My God, My God, why won’t you just fix stuff?
We have known almost from the beginning of our lives that things are not right. When that kid in second grade looked over Mary Grace’s shoulder, copied the answers, and got the same perfect score she did, we knew it was not right.
When we passed the note in junior high and someone else got in trouble for it, we knew it was not right, and yet we did not say a thing.
I knew every time I rode my bike past that ramshackle house where the migrant workers landed for several weeks every year that people should not have to live like that.
When we figured out how to game the time-clock in that summer job, we knew it was not right; and yet it seemed so easy to justify. “I work hard. I deserve it. No one appreciates what I do around here.”
Now, what we know is not right is so much bigger. It’s hard, O God, not just to bury our heads in the sand. What we see in the world cannot be what you intend for the world. You do not intend for The Ukraine to be the setting for a power play in which people are coerced, controlled, and killed. You do not intend for Syria to be decimated and hundred of thousands of innocent people to be killed. You do not intend so much strife and division in the land where your Son came to bring peace to the world. You do not intend for innocent people to die daily in shoot-outs over turf wars in Chicago neighborhoods only 20 miles from where we live. You do not intend for ferry boat accidents to take the lives of high school students. And on and on and on.
You do not intend that there be so much garbage in the oceans that we can’t distinguish between pieces of trash and pieces of tragedy. You do not intend for there to be places where the air is so foul that living creatures cannot even breathe without becoming sick. You do not intend that we who have perfected the art of excess burden the rest of the world with our garbage.
And we know the pain and heartache of brokenness even closer to home. In our own families and our own lives, you do not intend for beer and bourbon and valium and vicadin to take control of peoples’ lives. You do not intend peoples’ lives to be consumed by cancer or heart disease or MS or ALS or Alzheimer’s.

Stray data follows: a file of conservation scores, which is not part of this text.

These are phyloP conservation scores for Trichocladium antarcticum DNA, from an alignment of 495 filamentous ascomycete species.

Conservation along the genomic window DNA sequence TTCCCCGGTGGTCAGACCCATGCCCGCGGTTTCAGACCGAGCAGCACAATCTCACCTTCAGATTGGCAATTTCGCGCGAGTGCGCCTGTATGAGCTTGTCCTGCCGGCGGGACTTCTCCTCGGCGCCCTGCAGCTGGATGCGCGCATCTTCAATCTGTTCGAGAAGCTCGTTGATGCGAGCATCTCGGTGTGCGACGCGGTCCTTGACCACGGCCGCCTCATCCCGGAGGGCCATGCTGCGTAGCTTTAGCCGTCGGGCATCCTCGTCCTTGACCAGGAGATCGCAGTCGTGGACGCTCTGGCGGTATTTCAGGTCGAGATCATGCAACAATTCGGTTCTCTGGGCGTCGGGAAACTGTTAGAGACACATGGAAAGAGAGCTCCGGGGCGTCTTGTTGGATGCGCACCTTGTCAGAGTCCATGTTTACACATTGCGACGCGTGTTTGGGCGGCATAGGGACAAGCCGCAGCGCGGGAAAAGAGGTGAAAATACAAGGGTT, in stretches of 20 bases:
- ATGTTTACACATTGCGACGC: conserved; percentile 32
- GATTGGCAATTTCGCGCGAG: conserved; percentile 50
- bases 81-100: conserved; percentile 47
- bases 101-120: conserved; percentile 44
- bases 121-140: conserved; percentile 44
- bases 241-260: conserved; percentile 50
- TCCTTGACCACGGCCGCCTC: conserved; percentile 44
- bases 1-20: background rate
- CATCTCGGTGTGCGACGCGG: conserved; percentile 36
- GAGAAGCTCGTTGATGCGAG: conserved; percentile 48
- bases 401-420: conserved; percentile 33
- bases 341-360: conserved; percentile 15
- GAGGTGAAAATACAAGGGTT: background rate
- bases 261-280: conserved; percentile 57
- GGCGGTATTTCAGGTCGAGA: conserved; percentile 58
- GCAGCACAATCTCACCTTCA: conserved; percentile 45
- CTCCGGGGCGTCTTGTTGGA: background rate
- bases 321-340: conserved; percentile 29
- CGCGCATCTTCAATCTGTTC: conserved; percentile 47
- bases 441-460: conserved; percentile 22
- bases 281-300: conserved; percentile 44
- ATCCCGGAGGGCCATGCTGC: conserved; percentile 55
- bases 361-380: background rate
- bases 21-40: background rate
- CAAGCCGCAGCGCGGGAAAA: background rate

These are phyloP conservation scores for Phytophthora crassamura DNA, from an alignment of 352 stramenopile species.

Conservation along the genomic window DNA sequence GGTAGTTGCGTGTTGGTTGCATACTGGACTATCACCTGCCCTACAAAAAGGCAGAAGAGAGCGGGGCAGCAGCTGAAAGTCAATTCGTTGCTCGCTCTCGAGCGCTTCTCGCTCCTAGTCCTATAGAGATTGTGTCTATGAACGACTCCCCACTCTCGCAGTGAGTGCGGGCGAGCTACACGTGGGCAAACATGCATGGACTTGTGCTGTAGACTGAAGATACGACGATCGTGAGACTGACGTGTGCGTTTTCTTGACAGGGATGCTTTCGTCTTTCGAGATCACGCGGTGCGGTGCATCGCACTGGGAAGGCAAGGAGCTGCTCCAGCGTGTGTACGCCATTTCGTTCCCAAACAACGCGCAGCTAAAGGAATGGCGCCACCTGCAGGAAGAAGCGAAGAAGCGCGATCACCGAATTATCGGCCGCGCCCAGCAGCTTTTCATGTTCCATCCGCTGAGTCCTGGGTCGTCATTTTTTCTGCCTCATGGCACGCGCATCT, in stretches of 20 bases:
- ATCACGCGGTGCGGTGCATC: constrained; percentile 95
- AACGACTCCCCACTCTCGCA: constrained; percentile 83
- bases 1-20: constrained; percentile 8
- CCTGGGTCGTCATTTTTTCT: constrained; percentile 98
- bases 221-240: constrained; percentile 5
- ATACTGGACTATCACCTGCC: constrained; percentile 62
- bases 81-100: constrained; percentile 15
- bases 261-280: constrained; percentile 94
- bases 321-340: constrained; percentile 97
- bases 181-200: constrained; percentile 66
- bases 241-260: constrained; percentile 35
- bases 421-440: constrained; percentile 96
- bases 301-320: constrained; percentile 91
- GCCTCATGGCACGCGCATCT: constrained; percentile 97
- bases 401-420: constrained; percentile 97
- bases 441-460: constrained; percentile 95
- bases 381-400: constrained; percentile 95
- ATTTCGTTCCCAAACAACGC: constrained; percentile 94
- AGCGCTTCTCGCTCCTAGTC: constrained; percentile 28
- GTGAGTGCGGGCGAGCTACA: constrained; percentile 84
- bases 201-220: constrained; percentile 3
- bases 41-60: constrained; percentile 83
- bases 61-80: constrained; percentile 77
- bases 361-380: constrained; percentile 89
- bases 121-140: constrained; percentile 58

For our whole lives we have heard that your death on the cross was so that our sins could be forgiven and that we could have the promise of eternal life. We believe that, as far as it goes. Tonight it doesn’t seem to go far enough. What about everything else? What about your promise that you sent your Son to save the world? How is that working? Why does it seem that there is no progress toward the kingdom of peace that you have been promising for years, for centuries, for millennia?
Tonight when we would love to have answers, we see only a cross. We see and witness and reflect on the event of your own Son handed over to sinners just like us to endure cruel torture and eventual death.
And so, tonight, we wonder. What does it all mean? How does it all fit?
Tonight we see no reasonable explanation. Least of all tonight do we see any reasonable explanation. So maybe tonight we are called simply to trust that you are God. That in the death of Jesus, all of our violence, our cruelty, our self-centeredness, and our greed are wrapped up and placed on his shoulders.
Tonight, we feel your absence. We wonder about your silence in the face of all of it. We know it would be easier to find other gods: to keep busy, to make a name for ourselves by doing good work, to perpetuate the fallacy of perfectionism, to honor the needs of our own families and expect that others will take care of themselves, to look at the big problems in the world and convince ourselves that they are not our responsibility and we can do nothing about them.
But then we look at the cross again. We see that in our Lord Jesus’ determination to follow his work and his purpose to the very end, you intended to create something new. You have created a people who would die to themselves and rise again to your larger purposes. So that when we look at Jesus’ broken and dying body, we see somehow, mysteriously, that you do have other intentions than what we see superficially. We see that through the cross you have called us to that larger vision and purpose in and for the world you have created, the world you love beyond description.
Tonight as we stand in the shadow of the cross, you do not stand over us in anger or judgment thereby inducing shame. You do not call us in such a way that overwhelms us. You simply call us to the cross. You call us to kneel before it, even to kiss it. And you promise that in your Son’s death, we are given life. Not life as an end in itself. Life as a means to bring life to this broken, hurting, strife-torn world.
So, dear God. My God. Our God. Accomplish what you will and what you intend. Work in us. Accomplish what you will. We are ready. We are willing. We offer ourselves to you. At the foot of the cross.
(A sort-of sermon at Faith Ev. Lutheran Church in Glen Ellyn, Illinois on Good Friday, April 18, 2014.)